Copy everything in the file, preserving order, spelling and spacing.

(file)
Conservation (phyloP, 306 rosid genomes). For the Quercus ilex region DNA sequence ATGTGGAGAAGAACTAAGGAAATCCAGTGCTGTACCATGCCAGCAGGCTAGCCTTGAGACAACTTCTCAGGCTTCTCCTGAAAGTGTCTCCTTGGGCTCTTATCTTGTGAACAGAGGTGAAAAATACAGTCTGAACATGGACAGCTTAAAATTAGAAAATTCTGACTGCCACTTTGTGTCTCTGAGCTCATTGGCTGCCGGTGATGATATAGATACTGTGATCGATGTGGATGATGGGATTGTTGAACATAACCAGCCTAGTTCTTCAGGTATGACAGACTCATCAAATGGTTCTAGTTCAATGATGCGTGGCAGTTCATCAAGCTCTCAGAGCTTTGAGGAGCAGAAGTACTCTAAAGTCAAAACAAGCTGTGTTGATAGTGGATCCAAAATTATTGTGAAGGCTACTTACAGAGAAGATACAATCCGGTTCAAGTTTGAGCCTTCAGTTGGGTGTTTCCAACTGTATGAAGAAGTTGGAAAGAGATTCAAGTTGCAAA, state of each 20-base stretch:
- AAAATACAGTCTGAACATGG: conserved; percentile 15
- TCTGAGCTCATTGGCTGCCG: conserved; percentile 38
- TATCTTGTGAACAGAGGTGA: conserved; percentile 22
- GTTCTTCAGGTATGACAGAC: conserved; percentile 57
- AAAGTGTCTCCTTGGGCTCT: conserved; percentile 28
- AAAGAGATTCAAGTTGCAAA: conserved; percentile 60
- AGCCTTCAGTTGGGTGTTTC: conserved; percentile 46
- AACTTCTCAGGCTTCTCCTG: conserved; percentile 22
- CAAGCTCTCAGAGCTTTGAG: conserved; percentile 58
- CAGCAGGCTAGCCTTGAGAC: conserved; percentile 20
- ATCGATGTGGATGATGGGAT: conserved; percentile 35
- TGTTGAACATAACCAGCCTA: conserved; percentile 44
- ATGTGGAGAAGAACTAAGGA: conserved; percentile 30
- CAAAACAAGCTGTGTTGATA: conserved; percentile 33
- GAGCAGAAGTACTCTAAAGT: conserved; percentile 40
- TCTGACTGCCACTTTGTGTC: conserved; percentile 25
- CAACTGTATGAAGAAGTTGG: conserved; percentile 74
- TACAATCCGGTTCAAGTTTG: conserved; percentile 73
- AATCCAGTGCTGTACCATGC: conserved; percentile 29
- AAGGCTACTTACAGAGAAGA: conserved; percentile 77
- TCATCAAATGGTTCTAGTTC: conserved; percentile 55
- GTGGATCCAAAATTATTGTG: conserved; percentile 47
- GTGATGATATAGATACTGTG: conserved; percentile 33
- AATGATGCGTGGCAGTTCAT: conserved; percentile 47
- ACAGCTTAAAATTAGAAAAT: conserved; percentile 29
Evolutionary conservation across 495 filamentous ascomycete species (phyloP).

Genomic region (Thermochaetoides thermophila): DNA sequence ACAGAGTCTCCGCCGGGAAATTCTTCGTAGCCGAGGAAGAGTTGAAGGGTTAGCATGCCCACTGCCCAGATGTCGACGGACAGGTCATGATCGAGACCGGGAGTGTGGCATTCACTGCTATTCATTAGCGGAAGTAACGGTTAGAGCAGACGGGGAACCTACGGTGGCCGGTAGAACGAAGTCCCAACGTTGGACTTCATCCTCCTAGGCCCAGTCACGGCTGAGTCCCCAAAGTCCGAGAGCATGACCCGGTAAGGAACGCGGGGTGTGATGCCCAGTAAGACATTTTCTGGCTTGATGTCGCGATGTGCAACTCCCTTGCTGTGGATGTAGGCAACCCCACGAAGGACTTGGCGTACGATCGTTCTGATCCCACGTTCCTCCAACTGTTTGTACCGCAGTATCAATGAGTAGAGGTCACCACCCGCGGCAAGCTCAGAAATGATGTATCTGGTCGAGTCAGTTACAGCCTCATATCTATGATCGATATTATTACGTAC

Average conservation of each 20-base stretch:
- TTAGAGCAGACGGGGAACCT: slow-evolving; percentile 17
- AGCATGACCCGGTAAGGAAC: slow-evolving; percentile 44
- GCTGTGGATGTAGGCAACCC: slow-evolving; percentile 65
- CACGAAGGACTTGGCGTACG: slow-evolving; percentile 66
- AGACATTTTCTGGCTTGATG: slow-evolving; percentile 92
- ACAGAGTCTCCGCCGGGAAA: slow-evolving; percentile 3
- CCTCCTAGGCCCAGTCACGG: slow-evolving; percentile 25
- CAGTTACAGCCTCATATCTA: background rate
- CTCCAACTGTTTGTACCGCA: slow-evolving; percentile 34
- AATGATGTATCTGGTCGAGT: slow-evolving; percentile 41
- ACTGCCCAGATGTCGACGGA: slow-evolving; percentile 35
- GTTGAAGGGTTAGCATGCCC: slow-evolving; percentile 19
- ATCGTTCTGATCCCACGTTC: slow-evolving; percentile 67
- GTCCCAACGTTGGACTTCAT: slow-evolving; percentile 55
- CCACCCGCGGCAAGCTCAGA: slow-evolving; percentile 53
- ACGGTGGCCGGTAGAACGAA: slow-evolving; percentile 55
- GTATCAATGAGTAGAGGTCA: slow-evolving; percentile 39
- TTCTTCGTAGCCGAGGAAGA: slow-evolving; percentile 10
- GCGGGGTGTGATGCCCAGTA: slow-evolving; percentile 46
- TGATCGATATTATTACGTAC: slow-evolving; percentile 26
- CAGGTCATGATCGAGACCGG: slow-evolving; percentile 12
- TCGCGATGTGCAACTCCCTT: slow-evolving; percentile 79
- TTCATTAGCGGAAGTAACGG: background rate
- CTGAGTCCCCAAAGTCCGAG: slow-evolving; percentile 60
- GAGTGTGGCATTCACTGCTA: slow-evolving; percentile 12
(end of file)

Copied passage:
Conservation (phyloP, 306 rosid genomes). For the Quercus ilex region DNA sequence ATGTGGAGAAGAACTAAGGAAATCCAGTGCTGTACCATGCCAGCAGGCTAGCCTTGAGACAACTTCTCAGGCTTCTCCTGAAAGTGTCTCCTTGGGCTCTTATCTTGTGAACAGAGGTGAAAAATACAGTCTGAACATGGACAGCTTAAAATTAGAAAATTCTGACTGCCACTTTGTGTCTCTGAGCTCATTGGCTGCCGGTGATGATATAGATACTGTGATCGATGTGGATGATGGGATTGTTGAACATAACCAGCCTAGTTCTTCAGGTATGACAGACTCATCAAATGGTTCTAGTTCAATGATGCGTGGCAGTTCATCAAGCTCTCAGAGCTTTGAGGAGCAGAAGTACTCTAAAGTCAAAACAAGCTGTGTTGATAGTGGATCCAAAATTATTGTGAAGGCTACTTACAGAGAAGATACAATCCGGTTCAAGTTTGAGCCTTCAGTTGGGTGTTTCCAACTGTATGAAGAAGTTGGAAAGAGATTCAAGTTGCAAA, state of each 20-base stretch:
- AAAATACAGTCTGAACATGG: conserved; percentile 15
- TCTGAGCTCATTGGCTGCCG: conserved; percentile 38
- TATCTTGTGAACAGAGGTGA: conserved; percentile 22
- GTTCTTCAGGTATGACAGAC: conserved; percentile 57
- AAAGTGTCTCCTTGGGCTCT: conserved; percentile 28
- AAAGAGATTCAAGTTGCAAA: conserved; percentile 60
- AGCCTTCAGTTGGGTGTTTC: conserved; percentile 46
- AACTTCTCAGGCTTCTCCTG: conserved; percentile 22
- CAAGCTCTCAGAGCTTTGAG: conserved; percentile 58
- CAGCAGGCTAGCCTTGAGAC: conserved; percentile 20
- ATCGATGTGGATGATGGGAT: conserved; percentile 35
- TGTTGAACATAACCAGCCTA: conserved; percentile 44
- ATGTGGAGAAGAACTAAGGA: conserved; percentile 30
- CAAAACAAGCTGTGTTGATA: conserved; percentile 33
- GAGCAGAAGTACTCTAAAGT: conserved; percentile 40
- TCTGACTGCCACTTTGTGTC: conserved; percentile 25
- CAACTGTATGAAGAAGTTGG: conserved; percentile 74
- TACAATCCGGTTCAAGTTTG: conserved; percentile 73
- AATCCAGTGCTGTACCATGC: conserved; percentile 29
- AAGGCTACTTACAGAGAAGA: conserved; percentile 77
- TCATCAAATGGTTCTAGTTC: conserved; percentile 55
- GTGGATCCAAAATTATTGTG: conserved; percentile 47
- GTGATGATATAGATACTGTG: conserved; percentile 33
- AATGATGCGTGGCAGTTCAT: conserved; percentile 47
- ACAGCTTAAAATTAGAAAAT: conserved; percentile 29
Evolutionary conservation across 495 filamentous ascomycete species (phyloP).

Genomic region (Thermochaetoides thermophila): DNA sequence ACAGAGTCTCCGCCGGGAAATTCTTCGTAGCCGAGGAAGAGTTGAAGGGTTAGCATGCCCACTGCCCAGATGTCGACGGACAGGTCATGATCGAGACCGGGAGTGTGGCATTCACTGCTATTCATTAGCGGAAGTAACGGTTAGAGCAGACGGGGAACCTACGGTGGCCGGTAGAACGAAGTCCCAACGTTGGACTTCATCCTCCTAGGCCCAGTCACGGCTGAGTCCCCAAAGTCCGAGAGCATGACCCGGTAAGGAACGCGGGGTGTGATGCCCAGTAAGACATTTTCTGGCTTGATGTCGCGATGTGCAACTCCCTTGCTGTGGATGTAGGCAACCCCACGAAGGACTTGGCGTACGATCGTTCTGATCCCACGTTCCTCCAACTGTTTGTACCGCAGTATCAATGAGTAGAGGTCACCACCCGCGGCAAGCTCAGAAATGATGTATCTGGTCGAGTCAGTTACAGCCTCATATCTATGATCGATATTATTACGTAC

Average conservation of each 20-base stretch:
- TTAGAGCAGACGGGGAACCT: slow-evolving; percentile 17
- AGCATGACCCGGTAAGGAAC: slow-evolving; percentile 44
- GCTGTGGATGTAGGCAACCC: slow-evolving; percentile 65
- CACGAAGGACTTGGCGTACG: slow-evolving; percentile 66
- AGACATTTTCTGGCTTGATG: slow-evolving; percentile 92
- ACAGAGTCTCCGCCGGGAAA: slow-evolving; percentile 3
- CCTCCTAGGCCCAGTCACGG: slow-evolving; percentile 25
- CAGTTACAGCCTCATATCTA: background rate
- CTCCAACTGTTTGTACCGCA: slow-evolving; percentile 34
- AATGATGTATCTGGTCGAGT: slow-evolving; percentile 41
- ACTGCCCAGATGTCGACGGA: slow-evolving; percentile 35
- GTTGAAGGGTTAGCATGCCC: slow-evolving; percentile 19
- ATCGTTCTGATCCCACGTTC: slow-evolving; percentile 67
- GTCCCAACGTTGGACTTCAT: slow-evolving; percentile 55
- CCACCCGCGGCAAGCTCAGA: slow-evolving; percentile 53
- ACGGTGGCCGGTAGAACGAA: slow-evolving; percentile 55
- GTATCAATGAGTAGAGGTCA: slow-evolving; percentile 39
- TTCTTCGTAGCCGAGGAAGA: slow-evolving; percentile 10
- GCGGGGTGTGATGCCCAGTA: slow-evolving; percentile 46
- TGATCGATATTATTACGTAC: slow-evolving; percentile 26
- CAGGTCATGATCGAGACCGG: slow-evolving; percentile 12
- TCGCGATGTGCAACTCCCTT: slow-evolving; percentile 79
- TTCATTAGCGGAAGTAACGG: background rate
- CTGAGTCCCCAAAGTCCGAG: slow-evolving; percentile 60
- GAGTGTGGCATTCACTGCTA: slow-evolving; percentile 12